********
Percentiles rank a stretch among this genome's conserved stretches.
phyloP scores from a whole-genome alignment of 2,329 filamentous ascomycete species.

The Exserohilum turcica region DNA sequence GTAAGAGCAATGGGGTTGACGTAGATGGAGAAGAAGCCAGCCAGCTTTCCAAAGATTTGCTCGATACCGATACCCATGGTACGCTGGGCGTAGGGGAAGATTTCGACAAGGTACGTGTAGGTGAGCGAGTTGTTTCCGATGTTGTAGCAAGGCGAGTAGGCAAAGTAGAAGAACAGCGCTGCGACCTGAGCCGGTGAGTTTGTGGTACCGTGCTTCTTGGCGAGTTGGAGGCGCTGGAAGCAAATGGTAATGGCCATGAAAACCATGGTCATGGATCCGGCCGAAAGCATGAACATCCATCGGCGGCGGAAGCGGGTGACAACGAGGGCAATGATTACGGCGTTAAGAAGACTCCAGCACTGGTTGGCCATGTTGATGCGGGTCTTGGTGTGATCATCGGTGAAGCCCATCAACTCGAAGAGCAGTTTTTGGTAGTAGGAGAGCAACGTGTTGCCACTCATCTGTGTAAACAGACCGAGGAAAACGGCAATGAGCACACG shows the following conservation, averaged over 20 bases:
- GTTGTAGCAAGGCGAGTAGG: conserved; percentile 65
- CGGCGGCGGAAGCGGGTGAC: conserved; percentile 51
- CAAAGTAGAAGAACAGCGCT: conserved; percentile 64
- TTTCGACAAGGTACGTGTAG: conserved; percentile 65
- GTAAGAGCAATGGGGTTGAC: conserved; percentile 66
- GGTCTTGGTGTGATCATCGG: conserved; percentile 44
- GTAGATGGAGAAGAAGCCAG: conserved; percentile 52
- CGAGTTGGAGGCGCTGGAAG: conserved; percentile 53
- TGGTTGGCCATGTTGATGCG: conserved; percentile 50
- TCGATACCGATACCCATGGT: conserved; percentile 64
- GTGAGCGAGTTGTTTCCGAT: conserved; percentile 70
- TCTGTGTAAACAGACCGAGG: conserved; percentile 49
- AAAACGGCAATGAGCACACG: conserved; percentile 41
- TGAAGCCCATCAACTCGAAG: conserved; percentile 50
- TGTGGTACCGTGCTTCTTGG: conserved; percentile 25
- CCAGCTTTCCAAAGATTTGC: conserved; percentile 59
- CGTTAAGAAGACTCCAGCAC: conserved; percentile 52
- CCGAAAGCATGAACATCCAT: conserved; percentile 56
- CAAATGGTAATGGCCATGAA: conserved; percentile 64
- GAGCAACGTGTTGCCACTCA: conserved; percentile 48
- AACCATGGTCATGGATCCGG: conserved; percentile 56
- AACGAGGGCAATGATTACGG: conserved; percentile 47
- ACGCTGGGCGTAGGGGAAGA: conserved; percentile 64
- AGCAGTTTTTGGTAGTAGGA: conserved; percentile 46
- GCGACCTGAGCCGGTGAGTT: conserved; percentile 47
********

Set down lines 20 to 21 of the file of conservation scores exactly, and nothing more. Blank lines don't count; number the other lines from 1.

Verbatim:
- CGTTAAGAAGACTCCAGCAC: conserved; percentile 52
- CCGAAAGCATGAACATCCAT: conserved; percentile 56